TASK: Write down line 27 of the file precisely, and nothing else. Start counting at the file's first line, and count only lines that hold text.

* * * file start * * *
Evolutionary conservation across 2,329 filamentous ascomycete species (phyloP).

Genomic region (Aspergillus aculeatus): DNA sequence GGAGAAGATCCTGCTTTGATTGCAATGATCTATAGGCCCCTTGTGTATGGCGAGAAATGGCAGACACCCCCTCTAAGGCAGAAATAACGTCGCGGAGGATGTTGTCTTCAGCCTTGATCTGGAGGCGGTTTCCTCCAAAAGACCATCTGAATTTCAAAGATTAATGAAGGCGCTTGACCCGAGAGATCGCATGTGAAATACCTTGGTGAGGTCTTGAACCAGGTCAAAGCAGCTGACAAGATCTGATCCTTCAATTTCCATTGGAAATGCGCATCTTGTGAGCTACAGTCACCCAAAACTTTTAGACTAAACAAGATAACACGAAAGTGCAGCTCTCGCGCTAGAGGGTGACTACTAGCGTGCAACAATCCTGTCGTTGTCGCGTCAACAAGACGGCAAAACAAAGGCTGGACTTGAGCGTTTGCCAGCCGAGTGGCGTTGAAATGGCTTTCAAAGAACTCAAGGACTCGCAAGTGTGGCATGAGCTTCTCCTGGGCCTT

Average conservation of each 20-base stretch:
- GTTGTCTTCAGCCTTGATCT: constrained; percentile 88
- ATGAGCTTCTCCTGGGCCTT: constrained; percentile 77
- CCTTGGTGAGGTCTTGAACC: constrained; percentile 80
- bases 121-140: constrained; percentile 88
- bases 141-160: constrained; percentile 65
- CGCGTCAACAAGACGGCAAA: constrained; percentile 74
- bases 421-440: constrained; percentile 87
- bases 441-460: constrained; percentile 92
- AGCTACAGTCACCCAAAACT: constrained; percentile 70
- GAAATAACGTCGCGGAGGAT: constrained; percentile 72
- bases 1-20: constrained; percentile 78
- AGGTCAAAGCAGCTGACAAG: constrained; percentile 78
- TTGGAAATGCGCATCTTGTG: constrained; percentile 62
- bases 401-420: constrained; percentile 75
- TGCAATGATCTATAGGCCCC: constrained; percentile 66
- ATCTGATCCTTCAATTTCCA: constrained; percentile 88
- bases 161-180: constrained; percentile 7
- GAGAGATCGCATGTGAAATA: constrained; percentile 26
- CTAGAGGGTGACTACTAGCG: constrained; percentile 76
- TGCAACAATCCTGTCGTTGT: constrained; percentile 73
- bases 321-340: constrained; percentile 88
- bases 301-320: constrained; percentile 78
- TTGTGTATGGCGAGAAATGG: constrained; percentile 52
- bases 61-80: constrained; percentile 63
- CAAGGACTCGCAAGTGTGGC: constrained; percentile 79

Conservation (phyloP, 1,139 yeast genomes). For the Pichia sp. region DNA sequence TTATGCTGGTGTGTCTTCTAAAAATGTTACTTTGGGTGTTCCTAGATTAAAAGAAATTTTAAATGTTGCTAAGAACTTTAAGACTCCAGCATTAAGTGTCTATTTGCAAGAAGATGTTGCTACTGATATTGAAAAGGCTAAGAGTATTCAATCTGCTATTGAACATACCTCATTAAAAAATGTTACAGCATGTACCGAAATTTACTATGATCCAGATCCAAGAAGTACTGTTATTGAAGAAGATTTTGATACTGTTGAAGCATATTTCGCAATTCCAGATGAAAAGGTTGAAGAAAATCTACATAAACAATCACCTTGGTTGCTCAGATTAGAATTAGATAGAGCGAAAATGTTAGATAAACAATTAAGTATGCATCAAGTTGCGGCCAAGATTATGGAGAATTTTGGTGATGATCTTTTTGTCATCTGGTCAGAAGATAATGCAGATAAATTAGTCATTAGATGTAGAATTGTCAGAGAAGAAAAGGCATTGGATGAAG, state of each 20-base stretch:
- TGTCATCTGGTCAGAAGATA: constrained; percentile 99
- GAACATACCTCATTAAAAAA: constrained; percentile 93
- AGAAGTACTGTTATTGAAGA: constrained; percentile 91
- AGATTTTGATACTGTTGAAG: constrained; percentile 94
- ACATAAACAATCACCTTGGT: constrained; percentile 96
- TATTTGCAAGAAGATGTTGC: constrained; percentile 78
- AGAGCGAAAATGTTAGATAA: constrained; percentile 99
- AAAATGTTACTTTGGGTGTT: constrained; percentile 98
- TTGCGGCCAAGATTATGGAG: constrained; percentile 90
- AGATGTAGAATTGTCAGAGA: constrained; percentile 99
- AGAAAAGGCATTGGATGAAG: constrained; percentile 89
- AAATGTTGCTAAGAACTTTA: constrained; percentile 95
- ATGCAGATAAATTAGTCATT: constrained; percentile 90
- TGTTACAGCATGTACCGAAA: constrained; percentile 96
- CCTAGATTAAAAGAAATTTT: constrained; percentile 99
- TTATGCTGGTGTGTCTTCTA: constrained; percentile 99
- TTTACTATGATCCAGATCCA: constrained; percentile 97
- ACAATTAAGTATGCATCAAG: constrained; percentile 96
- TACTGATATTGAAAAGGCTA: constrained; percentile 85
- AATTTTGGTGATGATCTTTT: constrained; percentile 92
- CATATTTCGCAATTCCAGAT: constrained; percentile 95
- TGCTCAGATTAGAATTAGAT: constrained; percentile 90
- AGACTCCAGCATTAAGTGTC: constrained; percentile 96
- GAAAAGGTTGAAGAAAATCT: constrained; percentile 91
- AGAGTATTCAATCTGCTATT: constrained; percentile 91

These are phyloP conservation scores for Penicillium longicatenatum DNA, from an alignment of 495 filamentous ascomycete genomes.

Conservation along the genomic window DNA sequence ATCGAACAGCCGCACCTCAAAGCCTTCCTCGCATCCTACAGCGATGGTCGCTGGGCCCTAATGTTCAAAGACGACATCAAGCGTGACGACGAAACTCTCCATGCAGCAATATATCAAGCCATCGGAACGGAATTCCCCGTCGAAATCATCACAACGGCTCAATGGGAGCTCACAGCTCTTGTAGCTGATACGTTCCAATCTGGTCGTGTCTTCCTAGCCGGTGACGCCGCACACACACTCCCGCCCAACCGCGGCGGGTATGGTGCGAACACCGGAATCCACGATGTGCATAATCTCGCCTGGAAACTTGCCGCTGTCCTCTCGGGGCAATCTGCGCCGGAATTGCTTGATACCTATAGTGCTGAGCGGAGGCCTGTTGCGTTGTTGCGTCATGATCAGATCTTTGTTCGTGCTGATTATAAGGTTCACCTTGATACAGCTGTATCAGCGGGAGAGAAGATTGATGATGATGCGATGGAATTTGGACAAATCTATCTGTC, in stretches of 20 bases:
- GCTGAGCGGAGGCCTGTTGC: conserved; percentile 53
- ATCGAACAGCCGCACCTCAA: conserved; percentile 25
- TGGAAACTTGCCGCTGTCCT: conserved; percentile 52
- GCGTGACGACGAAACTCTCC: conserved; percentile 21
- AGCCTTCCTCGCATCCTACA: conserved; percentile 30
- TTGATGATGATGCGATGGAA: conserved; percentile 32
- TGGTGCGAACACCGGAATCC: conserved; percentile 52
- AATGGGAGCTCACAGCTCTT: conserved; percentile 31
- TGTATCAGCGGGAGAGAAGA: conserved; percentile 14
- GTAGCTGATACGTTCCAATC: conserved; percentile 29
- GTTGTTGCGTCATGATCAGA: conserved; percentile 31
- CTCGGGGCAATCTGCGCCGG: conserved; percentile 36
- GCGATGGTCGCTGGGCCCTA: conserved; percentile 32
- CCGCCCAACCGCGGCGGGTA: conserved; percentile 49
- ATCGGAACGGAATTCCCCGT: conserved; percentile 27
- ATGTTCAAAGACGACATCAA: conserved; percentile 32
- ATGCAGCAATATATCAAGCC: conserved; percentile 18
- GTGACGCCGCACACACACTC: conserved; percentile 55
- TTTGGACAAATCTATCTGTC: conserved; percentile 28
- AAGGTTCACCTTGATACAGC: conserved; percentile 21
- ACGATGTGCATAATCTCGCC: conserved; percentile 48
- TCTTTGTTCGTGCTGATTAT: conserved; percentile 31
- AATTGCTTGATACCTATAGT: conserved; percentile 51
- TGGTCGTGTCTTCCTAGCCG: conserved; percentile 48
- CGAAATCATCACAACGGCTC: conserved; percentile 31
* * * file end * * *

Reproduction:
- bases 61-80: constrained; percentile 63